Reaction to the new Subsidy Control Bill: The Government must not sacrifice clarity at the alter of reducing red tape
Browne Jacobson government and infrastructure lawyer and Legal Director, Alex Kynoch gives his reaction.
The new subsidy control bill is being introduced today and the legislation is expected to officially come into force in 2022.
Browne Jacobson government and infrastructure lawyer and Legal Director, Alex Kynoch gives his reaction: “It is interesting to see the shape the new regime is likely to take. Some of the key points to note include:
- the introduction of the concept of displacement, assessing whether subsidies relocate economic activity or jobs from one part of the UK to another. - This will mean that for the first time, UK public bodies will need to consider not only the impact of their subsidy on competition with the EU and other countries that the UK has trade agreements with, but also the impact that it may have on other parts of the UK. This is something that public bodies have not had to face before, and it may be that this results in an increased risk of challenge to subsidy decisions, on the basis that a subsidy is more likely to impact upon economic activity and jobs within the UK than it is on any economic activity with the UK’s trading partners. It will be very interesting to see what the bill requires in this regard;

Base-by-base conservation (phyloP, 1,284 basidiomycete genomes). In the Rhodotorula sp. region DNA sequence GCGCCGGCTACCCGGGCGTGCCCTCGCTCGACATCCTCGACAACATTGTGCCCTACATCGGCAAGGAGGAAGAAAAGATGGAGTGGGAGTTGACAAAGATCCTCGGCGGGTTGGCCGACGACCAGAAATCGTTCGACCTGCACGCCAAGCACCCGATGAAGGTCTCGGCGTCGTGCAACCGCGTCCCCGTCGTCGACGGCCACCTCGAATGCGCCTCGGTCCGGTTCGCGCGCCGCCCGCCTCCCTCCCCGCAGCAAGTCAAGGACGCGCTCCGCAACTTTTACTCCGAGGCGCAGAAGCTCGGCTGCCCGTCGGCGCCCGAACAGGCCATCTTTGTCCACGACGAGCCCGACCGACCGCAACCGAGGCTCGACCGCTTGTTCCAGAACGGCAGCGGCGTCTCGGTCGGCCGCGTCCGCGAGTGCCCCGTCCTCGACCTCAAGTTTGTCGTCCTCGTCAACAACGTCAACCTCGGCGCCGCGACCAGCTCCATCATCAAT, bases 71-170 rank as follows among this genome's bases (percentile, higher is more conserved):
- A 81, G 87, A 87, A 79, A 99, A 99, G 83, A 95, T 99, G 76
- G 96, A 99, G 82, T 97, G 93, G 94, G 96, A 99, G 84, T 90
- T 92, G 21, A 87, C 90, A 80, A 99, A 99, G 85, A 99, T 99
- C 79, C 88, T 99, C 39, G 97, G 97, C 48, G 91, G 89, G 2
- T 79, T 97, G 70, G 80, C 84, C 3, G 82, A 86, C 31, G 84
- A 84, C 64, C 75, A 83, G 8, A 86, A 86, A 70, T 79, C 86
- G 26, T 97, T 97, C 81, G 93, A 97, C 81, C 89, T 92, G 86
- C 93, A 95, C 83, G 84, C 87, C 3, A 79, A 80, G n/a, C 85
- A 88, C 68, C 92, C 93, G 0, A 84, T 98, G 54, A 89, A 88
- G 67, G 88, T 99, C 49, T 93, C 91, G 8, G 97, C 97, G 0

- the role of the Competition and Markets Authority (CMA) as an advisory body – Again, another first for the UK because until now there has been no domestic body with a role in subsidy control, other than the courts. The establishment of a subsidy control advisory body is welcome, but its role must be broad enough to be effective, providing public bodies with clear and authoritative guidance on specific cases;
- responsibility for subsidy control enforcement moving to the competition appeal tribunal - This suggests that the role of the CMA will be purely limited to advice, and therefore that the Government has not sought to imbue the CMA with a role similar to that of the EU Commission with respect to State aid. If the CMA has no role in enforcement itself, then we anticipate that any guidance it can give will be non-binding – meaning that the benefit of taking the CMA’s advice will be reduced for public bodies, unless the CMA can give advice which is sufficiently detailed and authoritative to be persuasive to the Competition Appeals Tribunal. If it cannot, then the role of the CMA may not be as impactful as it could be.
“Although limited exemptions are referred to it will be interesting to see whether we receive the safe harbours which public authorities have been clamouring for – or whether they will follow over time.
“Much has been made of the departure from the old state aid regime and while there was certainly room for improvement, the Government must ensure it does not sacrifice clarity and certainty at the altar of reducing red tape.”